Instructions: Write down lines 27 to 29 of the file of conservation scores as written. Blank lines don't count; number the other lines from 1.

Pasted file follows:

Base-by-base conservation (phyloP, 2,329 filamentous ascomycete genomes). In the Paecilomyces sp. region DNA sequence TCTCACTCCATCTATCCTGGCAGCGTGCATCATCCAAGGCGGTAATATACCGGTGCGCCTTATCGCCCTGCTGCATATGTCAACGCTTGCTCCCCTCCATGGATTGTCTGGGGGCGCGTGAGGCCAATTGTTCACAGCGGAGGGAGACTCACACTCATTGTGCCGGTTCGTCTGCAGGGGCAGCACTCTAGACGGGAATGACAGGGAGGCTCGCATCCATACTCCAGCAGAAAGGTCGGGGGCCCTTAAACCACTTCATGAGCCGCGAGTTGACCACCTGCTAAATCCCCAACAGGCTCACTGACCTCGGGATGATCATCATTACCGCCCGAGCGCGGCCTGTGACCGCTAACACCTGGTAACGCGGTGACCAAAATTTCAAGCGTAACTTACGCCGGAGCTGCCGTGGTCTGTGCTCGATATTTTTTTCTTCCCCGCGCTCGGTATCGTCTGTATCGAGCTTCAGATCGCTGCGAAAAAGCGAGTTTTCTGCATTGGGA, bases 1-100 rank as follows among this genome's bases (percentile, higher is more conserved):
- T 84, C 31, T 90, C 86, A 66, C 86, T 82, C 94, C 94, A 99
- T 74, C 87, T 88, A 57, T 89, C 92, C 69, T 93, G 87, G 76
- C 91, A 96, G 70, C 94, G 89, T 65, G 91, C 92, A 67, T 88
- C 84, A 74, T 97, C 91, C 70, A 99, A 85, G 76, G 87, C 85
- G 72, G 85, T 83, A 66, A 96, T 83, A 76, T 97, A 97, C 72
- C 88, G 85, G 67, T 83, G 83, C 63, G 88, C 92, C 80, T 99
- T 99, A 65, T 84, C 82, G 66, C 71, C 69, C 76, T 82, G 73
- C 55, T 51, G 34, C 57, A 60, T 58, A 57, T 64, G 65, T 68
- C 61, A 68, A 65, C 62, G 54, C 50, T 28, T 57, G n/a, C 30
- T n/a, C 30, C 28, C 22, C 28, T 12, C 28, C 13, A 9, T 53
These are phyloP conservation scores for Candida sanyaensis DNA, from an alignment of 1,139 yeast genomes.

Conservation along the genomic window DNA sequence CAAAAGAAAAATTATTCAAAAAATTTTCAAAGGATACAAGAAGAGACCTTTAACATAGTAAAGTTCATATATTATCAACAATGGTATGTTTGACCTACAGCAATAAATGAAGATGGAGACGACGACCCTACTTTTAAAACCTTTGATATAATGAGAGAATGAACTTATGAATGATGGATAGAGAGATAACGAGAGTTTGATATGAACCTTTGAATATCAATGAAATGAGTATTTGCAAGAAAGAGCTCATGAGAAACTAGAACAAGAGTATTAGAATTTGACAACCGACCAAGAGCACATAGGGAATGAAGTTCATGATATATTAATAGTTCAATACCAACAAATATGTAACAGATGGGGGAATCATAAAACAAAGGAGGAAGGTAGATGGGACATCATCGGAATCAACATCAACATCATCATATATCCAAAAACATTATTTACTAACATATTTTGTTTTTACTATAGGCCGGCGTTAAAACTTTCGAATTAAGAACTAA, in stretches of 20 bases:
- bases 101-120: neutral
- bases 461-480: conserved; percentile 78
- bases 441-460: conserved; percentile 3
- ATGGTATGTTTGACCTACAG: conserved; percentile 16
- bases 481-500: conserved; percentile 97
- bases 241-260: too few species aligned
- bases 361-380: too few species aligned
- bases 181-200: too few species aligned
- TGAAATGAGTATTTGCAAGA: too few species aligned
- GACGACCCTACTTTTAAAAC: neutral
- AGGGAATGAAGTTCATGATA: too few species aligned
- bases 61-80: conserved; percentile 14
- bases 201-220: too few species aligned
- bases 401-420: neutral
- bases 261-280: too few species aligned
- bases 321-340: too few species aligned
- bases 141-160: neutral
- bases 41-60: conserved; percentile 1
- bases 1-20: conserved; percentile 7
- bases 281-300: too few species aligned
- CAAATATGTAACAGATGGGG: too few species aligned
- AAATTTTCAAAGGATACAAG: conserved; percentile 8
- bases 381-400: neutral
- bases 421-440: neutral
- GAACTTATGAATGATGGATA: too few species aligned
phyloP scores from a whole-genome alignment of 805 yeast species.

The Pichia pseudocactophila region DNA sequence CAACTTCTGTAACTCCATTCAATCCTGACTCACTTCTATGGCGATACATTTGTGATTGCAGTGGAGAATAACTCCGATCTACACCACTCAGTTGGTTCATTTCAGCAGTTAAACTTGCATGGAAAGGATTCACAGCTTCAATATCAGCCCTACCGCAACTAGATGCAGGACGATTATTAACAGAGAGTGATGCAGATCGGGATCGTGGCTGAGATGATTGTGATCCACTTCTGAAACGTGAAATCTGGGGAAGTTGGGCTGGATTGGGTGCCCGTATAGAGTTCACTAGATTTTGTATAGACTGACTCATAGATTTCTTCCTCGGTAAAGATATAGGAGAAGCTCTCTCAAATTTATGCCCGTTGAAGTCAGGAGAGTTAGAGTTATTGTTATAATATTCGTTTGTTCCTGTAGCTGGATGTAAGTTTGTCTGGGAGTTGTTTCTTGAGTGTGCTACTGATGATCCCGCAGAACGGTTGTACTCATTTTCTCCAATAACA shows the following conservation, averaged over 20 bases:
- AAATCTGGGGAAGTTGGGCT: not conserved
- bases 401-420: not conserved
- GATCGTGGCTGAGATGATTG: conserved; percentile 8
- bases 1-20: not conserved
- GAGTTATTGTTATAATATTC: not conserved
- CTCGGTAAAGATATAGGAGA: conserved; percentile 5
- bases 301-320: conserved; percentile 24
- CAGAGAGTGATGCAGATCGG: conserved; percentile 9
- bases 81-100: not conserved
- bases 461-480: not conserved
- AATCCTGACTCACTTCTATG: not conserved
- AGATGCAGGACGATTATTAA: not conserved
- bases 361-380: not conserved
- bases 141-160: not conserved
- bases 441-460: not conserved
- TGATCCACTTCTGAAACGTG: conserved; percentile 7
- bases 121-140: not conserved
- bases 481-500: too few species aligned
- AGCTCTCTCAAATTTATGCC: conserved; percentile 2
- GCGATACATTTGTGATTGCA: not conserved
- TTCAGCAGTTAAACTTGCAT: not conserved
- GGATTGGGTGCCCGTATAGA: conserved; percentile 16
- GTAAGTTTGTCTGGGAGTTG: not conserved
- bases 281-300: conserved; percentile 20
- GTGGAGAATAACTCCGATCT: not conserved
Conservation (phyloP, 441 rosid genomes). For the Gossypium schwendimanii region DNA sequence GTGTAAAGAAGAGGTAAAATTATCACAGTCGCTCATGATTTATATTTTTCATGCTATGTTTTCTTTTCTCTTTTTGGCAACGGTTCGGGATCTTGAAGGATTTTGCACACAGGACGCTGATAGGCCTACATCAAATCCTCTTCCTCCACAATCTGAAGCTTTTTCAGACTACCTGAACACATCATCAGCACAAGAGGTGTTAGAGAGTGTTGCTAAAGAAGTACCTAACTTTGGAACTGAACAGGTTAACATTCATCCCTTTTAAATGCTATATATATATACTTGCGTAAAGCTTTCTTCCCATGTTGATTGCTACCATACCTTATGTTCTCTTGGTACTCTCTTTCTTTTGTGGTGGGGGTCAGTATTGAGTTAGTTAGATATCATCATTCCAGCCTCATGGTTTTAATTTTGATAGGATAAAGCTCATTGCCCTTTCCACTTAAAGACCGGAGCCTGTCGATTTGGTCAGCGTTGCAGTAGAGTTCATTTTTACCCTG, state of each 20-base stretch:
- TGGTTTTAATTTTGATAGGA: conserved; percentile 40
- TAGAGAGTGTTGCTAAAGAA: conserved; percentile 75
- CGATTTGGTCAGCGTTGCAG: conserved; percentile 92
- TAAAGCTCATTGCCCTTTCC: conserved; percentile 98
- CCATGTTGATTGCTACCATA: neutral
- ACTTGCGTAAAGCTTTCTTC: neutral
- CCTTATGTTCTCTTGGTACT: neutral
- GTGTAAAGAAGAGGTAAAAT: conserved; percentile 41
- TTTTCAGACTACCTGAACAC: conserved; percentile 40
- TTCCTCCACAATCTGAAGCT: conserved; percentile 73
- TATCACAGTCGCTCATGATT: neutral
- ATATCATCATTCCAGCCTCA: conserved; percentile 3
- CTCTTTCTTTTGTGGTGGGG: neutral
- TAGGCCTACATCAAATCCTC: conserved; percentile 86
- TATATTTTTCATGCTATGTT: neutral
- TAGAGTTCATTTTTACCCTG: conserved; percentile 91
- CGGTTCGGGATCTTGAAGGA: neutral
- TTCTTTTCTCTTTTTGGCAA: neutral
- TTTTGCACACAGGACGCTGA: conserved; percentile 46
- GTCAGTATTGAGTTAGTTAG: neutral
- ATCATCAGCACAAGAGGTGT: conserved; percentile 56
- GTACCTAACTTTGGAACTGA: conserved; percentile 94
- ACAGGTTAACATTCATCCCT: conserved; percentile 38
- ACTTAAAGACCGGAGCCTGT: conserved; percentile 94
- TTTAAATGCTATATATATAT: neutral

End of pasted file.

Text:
- bases 401-420: neutral
- bases 261-280: too few species aligned
- bases 321-340: too few species aligned